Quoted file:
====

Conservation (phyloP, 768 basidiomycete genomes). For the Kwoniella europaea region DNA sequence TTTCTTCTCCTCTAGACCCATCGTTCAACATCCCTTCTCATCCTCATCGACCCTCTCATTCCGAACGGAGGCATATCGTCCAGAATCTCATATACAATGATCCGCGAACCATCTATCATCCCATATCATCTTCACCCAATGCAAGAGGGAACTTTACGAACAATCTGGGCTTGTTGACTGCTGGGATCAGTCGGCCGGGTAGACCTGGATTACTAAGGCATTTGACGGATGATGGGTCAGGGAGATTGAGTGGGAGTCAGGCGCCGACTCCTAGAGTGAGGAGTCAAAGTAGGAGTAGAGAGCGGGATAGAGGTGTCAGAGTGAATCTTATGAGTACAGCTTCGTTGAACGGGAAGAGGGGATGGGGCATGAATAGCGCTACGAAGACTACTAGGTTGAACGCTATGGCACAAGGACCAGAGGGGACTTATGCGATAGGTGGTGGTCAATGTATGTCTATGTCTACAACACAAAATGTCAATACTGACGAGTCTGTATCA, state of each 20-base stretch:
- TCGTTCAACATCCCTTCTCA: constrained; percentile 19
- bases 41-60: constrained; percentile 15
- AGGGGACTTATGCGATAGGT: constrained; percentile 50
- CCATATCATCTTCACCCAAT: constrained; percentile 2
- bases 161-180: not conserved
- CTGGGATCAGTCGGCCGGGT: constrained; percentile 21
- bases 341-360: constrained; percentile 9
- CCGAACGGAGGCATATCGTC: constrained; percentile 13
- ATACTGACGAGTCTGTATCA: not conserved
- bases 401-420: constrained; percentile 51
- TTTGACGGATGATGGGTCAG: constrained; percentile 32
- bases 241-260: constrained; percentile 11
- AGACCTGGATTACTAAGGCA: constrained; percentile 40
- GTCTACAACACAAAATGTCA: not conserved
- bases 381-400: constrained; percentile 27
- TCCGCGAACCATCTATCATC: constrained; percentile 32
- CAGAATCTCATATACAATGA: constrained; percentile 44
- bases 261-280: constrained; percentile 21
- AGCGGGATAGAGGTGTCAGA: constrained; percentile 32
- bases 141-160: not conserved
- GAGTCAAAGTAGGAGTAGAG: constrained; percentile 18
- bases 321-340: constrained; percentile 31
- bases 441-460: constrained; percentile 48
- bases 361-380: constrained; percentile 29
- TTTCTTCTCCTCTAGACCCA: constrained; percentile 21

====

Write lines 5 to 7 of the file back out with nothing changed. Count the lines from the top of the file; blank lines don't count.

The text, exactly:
- CCATATCATCTTCACCCAAT: constrained; percentile 2
- bases 161-180: not conserved
- CTGGGATCAGTCGGCCGGGT: constrained; percentile 21